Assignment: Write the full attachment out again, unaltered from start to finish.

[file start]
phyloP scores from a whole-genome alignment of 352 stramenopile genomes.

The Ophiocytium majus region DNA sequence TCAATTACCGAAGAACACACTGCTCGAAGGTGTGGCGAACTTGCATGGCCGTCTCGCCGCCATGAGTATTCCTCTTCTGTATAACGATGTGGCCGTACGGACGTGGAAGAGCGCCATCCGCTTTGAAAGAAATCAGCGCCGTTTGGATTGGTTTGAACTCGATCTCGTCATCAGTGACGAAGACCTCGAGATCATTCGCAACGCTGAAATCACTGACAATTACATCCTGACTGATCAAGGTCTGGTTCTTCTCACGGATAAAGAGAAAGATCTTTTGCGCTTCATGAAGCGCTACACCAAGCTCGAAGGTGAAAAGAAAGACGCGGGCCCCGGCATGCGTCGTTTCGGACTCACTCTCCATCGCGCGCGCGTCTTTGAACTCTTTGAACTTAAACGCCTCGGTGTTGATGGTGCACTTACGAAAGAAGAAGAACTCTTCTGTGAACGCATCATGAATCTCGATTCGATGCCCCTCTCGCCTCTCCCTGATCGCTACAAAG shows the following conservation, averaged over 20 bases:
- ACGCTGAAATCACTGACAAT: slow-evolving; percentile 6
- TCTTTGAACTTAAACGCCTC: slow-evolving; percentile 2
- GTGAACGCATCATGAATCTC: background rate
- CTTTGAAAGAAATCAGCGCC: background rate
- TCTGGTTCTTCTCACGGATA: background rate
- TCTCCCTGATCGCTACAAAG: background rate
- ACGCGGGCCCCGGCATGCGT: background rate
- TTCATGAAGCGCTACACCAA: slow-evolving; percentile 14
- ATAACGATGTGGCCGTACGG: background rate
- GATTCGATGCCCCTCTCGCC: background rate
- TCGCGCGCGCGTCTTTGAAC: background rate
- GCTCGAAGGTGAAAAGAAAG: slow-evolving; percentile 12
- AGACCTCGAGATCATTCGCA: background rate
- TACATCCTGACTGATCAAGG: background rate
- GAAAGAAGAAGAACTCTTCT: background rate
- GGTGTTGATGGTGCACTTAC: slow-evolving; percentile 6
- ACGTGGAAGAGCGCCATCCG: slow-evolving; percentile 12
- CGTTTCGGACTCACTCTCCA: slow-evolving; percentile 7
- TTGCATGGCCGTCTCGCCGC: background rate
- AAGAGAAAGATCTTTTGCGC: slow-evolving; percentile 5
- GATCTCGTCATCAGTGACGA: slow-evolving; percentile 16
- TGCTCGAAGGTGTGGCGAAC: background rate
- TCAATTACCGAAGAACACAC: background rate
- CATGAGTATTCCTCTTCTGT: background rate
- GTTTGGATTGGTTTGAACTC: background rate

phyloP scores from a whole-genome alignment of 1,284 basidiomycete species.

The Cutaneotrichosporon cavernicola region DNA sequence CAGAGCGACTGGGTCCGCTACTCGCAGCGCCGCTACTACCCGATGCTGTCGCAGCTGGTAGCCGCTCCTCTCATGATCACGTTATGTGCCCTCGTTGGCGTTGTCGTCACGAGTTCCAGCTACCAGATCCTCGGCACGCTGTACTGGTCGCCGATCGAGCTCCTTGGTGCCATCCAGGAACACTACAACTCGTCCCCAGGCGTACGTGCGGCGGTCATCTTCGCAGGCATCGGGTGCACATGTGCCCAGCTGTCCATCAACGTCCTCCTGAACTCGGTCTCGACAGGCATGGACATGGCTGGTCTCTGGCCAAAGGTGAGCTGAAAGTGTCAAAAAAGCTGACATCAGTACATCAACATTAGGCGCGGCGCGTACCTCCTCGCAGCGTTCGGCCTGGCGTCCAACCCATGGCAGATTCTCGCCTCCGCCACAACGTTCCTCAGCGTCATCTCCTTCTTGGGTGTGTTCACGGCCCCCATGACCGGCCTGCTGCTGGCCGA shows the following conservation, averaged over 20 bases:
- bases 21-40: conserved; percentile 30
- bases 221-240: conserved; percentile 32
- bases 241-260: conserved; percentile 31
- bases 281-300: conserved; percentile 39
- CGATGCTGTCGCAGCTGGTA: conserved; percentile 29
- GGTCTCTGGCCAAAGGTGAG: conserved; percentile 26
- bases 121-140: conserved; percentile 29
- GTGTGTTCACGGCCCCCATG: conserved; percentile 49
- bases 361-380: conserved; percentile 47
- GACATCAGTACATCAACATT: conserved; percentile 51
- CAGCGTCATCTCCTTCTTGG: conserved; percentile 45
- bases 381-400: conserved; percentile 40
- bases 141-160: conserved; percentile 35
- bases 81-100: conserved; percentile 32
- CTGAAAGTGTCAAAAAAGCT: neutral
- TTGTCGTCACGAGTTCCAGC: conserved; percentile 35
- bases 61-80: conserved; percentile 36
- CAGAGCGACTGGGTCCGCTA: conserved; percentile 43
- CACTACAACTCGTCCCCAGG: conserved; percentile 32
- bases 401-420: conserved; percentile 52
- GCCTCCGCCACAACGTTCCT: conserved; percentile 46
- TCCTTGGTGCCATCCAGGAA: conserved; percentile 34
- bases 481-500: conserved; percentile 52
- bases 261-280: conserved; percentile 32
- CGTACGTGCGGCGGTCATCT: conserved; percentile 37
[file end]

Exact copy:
phyloP scores from a whole-genome alignment of 352 stramenopile genomes.

The Ophiocytium majus region DNA sequence TCAATTACCGAAGAACACACTGCTCGAAGGTGTGGCGAACTTGCATGGCCGTCTCGCCGCCATGAGTATTCCTCTTCTGTATAACGATGTGGCCGTACGGACGTGGAAGAGCGCCATCCGCTTTGAAAGAAATCAGCGCCGTTTGGATTGGTTTGAACTCGATCTCGTCATCAGTGACGAAGACCTCGAGATCATTCGCAACGCTGAAATCACTGACAATTACATCCTGACTGATCAAGGTCTGGTTCTTCTCACGGATAAAGAGAAAGATCTTTTGCGCTTCATGAAGCGCTACACCAAGCTCGAAGGTGAAAAGAAAGACGCGGGCCCCGGCATGCGTCGTTTCGGACTCACTCTCCATCGCGCGCGCGTCTTTGAACTCTTTGAACTTAAACGCCTCGGTGTTGATGGTGCACTTACGAAAGAAGAAGAACTCTTCTGTGAACGCATCATGAATCTCGATTCGATGCCCCTCTCGCCTCTCCCTGATCGCTACAAAG shows the following conservation, averaged over 20 bases:
- ACGCTGAAATCACTGACAAT: slow-evolving; percentile 6
- TCTTTGAACTTAAACGCCTC: slow-evolving; percentile 2
- GTGAACGCATCATGAATCTC: background rate
- CTTTGAAAGAAATCAGCGCC: background rate
- TCTGGTTCTTCTCACGGATA: background rate
- TCTCCCTGATCGCTACAAAG: background rate
- ACGCGGGCCCCGGCATGCGT: background rate
- TTCATGAAGCGCTACACCAA: slow-evolving; percentile 14
- ATAACGATGTGGCCGTACGG: background rate
- GATTCGATGCCCCTCTCGCC: background rate
- TCGCGCGCGCGTCTTTGAAC: background rate
- GCTCGAAGGTGAAAAGAAAG: slow-evolving; percentile 12
- AGACCTCGAGATCATTCGCA: background rate
- TACATCCTGACTGATCAAGG: background rate
- GAAAGAAGAAGAACTCTTCT: background rate
- GGTGTTGATGGTGCACTTAC: slow-evolving; percentile 6
- ACGTGGAAGAGCGCCATCCG: slow-evolving; percentile 12
- CGTTTCGGACTCACTCTCCA: slow-evolving; percentile 7
- TTGCATGGCCGTCTCGCCGC: background rate
- AAGAGAAAGATCTTTTGCGC: slow-evolving; percentile 5
- GATCTCGTCATCAGTGACGA: slow-evolving; percentile 16
- TGCTCGAAGGTGTGGCGAAC: background rate
- TCAATTACCGAAGAACACAC: background rate
- CATGAGTATTCCTCTTCTGT: background rate
- GTTTGGATTGGTTTGAACTC: background rate

phyloP scores from a whole-genome alignment of 1,284 basidiomycete species.

The Cutaneotrichosporon cavernicola region DNA sequence CAGAGCGACTGGGTCCGCTACTCGCAGCGCCGCTACTACCCGATGCTGTCGCAGCTGGTAGCCGCTCCTCTCATGATCACGTTATGTGCCCTCGTTGGCGTTGTCGTCACGAGTTCCAGCTACCAGATCCTCGGCACGCTGTACTGGTCGCCGATCGAGCTCCTTGGTGCCATCCAGGAACACTACAACTCGTCCCCAGGCGTACGTGCGGCGGTCATCTTCGCAGGCATCGGGTGCACATGTGCCCAGCTGTCCATCAACGTCCTCCTGAACTCGGTCTCGACAGGCATGGACATGGCTGGTCTCTGGCCAAAGGTGAGCTGAAAGTGTCAAAAAAGCTGACATCAGTACATCAACATTAGGCGCGGCGCGTACCTCCTCGCAGCGTTCGGCCTGGCGTCCAACCCATGGCAGATTCTCGCCTCCGCCACAACGTTCCTCAGCGTCATCTCCTTCTTGGGTGTGTTCACGGCCCCCATGACCGGCCTGCTGCTGGCCGA shows the following conservation, averaged over 20 bases:
- bases 21-40: conserved; percentile 30
- bases 221-240: conserved; percentile 32
- bases 241-260: conserved; percentile 31
- bases 281-300: conserved; percentile 39
- CGATGCTGTCGCAGCTGGTA: conserved; percentile 29
- GGTCTCTGGCCAAAGGTGAG: conserved; percentile 26
- bases 121-140: conserved; percentile 29
- GTGTGTTCACGGCCCCCATG: conserved; percentile 49
- bases 361-380: conserved; percentile 47
- GACATCAGTACATCAACATT: conserved; percentile 51
- CAGCGTCATCTCCTTCTTGG: conserved; percentile 45
- bases 381-400: conserved; percentile 40
- bases 141-160: conserved; percentile 35
- bases 81-100: conserved; percentile 32
- CTGAAAGTGTCAAAAAAGCT: neutral
- TTGTCGTCACGAGTTCCAGC: conserved; percentile 35
- bases 61-80: conserved; percentile 36
- CAGAGCGACTGGGTCCGCTA: conserved; percentile 43
- CACTACAACTCGTCCCCAGG: conserved; percentile 32
- bases 401-420: conserved; percentile 52
- GCCTCCGCCACAACGTTCCT: conserved; percentile 46
- TCCTTGGTGCCATCCAGGAA: conserved; percentile 34
- bases 481-500: conserved; percentile 52
- bases 261-280: conserved; percentile 32
- CGTACGTGCGGCGGTCATCT: conserved; percentile 37